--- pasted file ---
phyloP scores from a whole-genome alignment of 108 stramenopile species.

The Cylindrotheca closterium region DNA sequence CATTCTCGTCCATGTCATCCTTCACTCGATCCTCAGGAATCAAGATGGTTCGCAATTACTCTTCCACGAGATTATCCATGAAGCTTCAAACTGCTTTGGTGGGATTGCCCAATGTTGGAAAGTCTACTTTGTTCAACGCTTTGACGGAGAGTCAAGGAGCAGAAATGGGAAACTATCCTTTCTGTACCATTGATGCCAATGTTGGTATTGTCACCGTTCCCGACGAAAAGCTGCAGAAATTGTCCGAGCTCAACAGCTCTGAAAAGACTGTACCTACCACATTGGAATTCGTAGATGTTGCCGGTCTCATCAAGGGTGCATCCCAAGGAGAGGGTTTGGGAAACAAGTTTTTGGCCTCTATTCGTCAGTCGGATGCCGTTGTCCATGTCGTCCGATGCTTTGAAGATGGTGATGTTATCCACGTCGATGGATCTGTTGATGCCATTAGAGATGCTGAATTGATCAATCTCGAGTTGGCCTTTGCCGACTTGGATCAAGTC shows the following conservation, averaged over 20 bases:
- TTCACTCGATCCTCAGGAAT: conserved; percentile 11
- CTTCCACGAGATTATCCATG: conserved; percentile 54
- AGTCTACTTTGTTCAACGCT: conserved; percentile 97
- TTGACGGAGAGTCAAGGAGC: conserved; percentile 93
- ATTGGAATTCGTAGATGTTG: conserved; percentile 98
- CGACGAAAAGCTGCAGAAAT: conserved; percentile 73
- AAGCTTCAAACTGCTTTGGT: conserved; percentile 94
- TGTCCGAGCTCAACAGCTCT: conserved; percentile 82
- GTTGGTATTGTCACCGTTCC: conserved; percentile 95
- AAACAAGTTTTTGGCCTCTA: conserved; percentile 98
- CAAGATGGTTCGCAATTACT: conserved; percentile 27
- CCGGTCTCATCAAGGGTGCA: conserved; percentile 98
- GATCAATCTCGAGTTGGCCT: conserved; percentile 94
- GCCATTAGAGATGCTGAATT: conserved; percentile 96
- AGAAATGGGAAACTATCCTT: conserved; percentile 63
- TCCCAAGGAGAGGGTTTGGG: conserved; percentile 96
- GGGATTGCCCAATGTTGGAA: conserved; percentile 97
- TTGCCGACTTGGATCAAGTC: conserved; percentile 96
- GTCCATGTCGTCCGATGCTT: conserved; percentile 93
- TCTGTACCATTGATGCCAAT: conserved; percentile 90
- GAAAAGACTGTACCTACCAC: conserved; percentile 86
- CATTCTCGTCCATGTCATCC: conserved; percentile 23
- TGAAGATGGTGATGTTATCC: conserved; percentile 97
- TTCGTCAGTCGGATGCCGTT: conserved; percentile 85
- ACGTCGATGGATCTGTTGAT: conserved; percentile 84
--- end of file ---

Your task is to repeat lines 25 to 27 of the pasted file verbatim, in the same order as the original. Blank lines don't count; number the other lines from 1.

- TGAAGATGGTGATGTTATCC: conserved; percentile 97
- TTCGTCAGTCGGATGCCGTT: conserved; percentile 85
- ACGTCGATGGATCTGTTGAT: conserved; percentile 84